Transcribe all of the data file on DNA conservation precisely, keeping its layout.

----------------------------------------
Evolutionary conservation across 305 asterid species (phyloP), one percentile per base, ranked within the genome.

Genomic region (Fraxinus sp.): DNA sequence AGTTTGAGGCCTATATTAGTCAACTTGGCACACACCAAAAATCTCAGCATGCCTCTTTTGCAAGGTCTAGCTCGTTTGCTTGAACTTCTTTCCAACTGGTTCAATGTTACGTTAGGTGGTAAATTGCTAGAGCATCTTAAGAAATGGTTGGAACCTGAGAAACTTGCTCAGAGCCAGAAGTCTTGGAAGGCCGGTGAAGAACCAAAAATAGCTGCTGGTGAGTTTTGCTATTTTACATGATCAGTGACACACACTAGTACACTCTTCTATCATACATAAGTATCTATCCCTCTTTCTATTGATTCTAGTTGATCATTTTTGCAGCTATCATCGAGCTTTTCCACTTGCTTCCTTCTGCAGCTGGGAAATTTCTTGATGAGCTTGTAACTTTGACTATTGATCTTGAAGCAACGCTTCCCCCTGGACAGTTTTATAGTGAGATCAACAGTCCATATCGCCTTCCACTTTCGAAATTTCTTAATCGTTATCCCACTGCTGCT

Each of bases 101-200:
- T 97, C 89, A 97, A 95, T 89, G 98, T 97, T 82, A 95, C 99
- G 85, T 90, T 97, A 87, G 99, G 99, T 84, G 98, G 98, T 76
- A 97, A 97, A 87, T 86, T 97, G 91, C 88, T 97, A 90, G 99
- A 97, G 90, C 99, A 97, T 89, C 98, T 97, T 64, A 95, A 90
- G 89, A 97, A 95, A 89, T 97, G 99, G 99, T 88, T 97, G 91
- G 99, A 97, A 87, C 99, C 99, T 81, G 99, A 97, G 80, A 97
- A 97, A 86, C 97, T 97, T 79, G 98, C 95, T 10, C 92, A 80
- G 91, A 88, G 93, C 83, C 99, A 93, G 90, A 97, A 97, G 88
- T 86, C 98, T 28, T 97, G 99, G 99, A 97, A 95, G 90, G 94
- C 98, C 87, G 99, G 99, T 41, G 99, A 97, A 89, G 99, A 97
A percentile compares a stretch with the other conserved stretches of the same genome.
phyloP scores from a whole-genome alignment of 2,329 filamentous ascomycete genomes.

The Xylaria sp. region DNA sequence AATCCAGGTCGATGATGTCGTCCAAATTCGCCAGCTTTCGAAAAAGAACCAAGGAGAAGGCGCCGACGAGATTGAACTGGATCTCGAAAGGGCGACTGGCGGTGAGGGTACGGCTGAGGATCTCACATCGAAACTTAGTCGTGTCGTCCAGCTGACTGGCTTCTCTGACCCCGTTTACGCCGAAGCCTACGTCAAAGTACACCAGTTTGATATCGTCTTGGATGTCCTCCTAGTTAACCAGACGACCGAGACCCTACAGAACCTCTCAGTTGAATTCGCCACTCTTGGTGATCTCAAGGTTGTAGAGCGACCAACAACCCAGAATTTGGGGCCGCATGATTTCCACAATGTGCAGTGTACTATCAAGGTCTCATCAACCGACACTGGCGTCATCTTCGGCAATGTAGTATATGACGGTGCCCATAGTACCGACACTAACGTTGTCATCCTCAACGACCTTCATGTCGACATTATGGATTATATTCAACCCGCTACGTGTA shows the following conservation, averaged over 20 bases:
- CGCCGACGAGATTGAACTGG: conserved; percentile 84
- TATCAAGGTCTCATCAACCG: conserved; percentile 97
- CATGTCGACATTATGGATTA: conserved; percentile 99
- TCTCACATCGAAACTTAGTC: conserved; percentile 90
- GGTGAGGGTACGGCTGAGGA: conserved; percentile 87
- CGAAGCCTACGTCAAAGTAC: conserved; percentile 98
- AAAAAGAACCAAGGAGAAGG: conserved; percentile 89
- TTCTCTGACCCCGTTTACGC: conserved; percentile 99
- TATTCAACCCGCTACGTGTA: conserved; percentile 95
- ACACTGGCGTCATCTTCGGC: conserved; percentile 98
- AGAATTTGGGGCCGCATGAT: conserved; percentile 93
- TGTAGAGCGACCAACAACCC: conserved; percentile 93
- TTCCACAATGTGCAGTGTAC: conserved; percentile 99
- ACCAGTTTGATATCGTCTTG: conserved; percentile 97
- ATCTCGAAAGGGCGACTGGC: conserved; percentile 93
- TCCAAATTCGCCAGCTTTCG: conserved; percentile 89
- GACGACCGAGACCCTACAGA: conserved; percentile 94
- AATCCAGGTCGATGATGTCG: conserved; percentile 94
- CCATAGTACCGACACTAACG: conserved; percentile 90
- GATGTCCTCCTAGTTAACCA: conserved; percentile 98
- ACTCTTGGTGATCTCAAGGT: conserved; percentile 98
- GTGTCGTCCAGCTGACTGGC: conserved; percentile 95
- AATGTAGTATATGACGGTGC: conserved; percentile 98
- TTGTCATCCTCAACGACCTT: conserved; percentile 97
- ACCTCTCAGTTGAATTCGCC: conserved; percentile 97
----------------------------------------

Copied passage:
Evolutionary conservation across 305 asterid species (phyloP), one percentile per base, ranked within the genome.

Genomic region (Fraxinus sp.): DNA sequence AGTTTGAGGCCTATATTAGTCAACTTGGCACACACCAAAAATCTCAGCATGCCTCTTTTGCAAGGTCTAGCTCGTTTGCTTGAACTTCTTTCCAACTGGTTCAATGTTACGTTAGGTGGTAAATTGCTAGAGCATCTTAAGAAATGGTTGGAACCTGAGAAACTTGCTCAGAGCCAGAAGTCTTGGAAGGCCGGTGAAGAACCAAAAATAGCTGCTGGTGAGTTTTGCTATTTTACATGATCAGTGACACACACTAGTACACTCTTCTATCATACATAAGTATCTATCCCTCTTTCTATTGATTCTAGTTGATCATTTTTGCAGCTATCATCGAGCTTTTCCACTTGCTTCCTTCTGCAGCTGGGAAATTTCTTGATGAGCTTGTAACTTTGACTATTGATCTTGAAGCAACGCTTCCCCCTGGACAGTTTTATAGTGAGATCAACAGTCCATATCGCCTTCCACTTTCGAAATTTCTTAATCGTTATCCCACTGCTGCT

Each of bases 101-200:
- T 97, C 89, A 97, A 95, T 89, G 98, T 97, T 82, A 95, C 99
- G 85, T 90, T 97, A 87, G 99, G 99, T 84, G 98, G 98, T 76
- A 97, A 97, A 87, T 86, T 97, G 91, C 88, T 97, A 90, G 99
- A 97, G 90, C 99, A 97, T 89, C 98, T 97, T 64, A 95, A 90
- G 89, A 97, A 95, A 89, T 97, G 99, G 99, T 88, T 97, G 91
- G 99, A 97, A 87, C 99, C 99, T 81, G 99, A 97, G 80, A 97
- A 97, A 86, C 97, T 97, T 79, G 98, C 95, T 10, C 92, A 80
- G 91, A 88, G 93, C 83, C 99, A 93, G 90, A 97, A 97, G 88
- T 86, C 98, T 28, T 97, G 99, G 99, A 97, A 95, G 90, G 94
- C 98, C 87, G 99, G 99, T 41, G 99, A 97, A 89, G 99, A 97
A percentile compares a stretch with the other conserved stretches of the same genome.
phyloP scores from a whole-genome alignment of 2,329 filamentous ascomycete genomes.

The Xylaria sp. region DNA sequence AATCCAGGTCGATGATGTCGTCCAAATTCGCCAGCTTTCGAAAAAGAACCAAGGAGAAGGCGCCGACGAGATTGAACTGGATCTCGAAAGGGCGACTGGCGGTGAGGGTACGGCTGAGGATCTCACATCGAAACTTAGTCGTGTCGTCCAGCTGACTGGCTTCTCTGACCCCGTTTACGCCGAAGCCTACGTCAAAGTACACCAGTTTGATATCGTCTTGGATGTCCTCCTAGTTAACCAGACGACCGAGACCCTACAGAACCTCTCAGTTGAATTCGCCACTCTTGGTGATCTCAAGGTTGTAGAGCGACCAACAACCCAGAATTTGGGGCCGCATGATTTCCACAATGTGCAGTGTACTATCAAGGTCTCATCAACCGACACTGGCGTCATCTTCGGCAATGTAGTATATGACGGTGCCCATAGTACCGACACTAACGTTGTCATCCTCAACGACCTTCATGTCGACATTATGGATTATATTCAACCCGCTACGTGTA shows the following conservation, averaged over 20 bases:
- CGCCGACGAGATTGAACTGG: conserved; percentile 84
- TATCAAGGTCTCATCAACCG: conserved; percentile 97
- CATGTCGACATTATGGATTA: conserved; percentile 99
- TCTCACATCGAAACTTAGTC: conserved; percentile 90
- GGTGAGGGTACGGCTGAGGA: conserved; percentile 87
- CGAAGCCTACGTCAAAGTAC: conserved; percentile 98
- AAAAAGAACCAAGGAGAAGG: conserved; percentile 89
- TTCTCTGACCCCGTTTACGC: conserved; percentile 99
- TATTCAACCCGCTACGTGTA: conserved; percentile 95
- ACACTGGCGTCATCTTCGGC: conserved; percentile 98
- AGAATTTGGGGCCGCATGAT: conserved; percentile 93
- TGTAGAGCGACCAACAACCC: conserved; percentile 93
- TTCCACAATGTGCAGTGTAC: conserved; percentile 99
- ACCAGTTTGATATCGTCTTG: conserved; percentile 97
- ATCTCGAAAGGGCGACTGGC: conserved; percentile 93
- TCCAAATTCGCCAGCTTTCG: conserved; percentile 89
- GACGACCGAGACCCTACAGA: conserved; percentile 94
- AATCCAGGTCGATGATGTCG: conserved; percentile 94
- CCATAGTACCGACACTAACG: conserved; percentile 90
- GATGTCCTCCTAGTTAACCA: conserved; percentile 98
- ACTCTTGGTGATCTCAAGGT: conserved; percentile 98
- GTGTCGTCCAGCTGACTGGC: conserved; percentile 95
- AATGTAGTATATGACGGTGC: conserved; percentile 98
- TTGTCATCCTCAACGACCTT: conserved; percentile 97
- ACCTCTCAGTTGAATTCGCC: conserved; percentile 97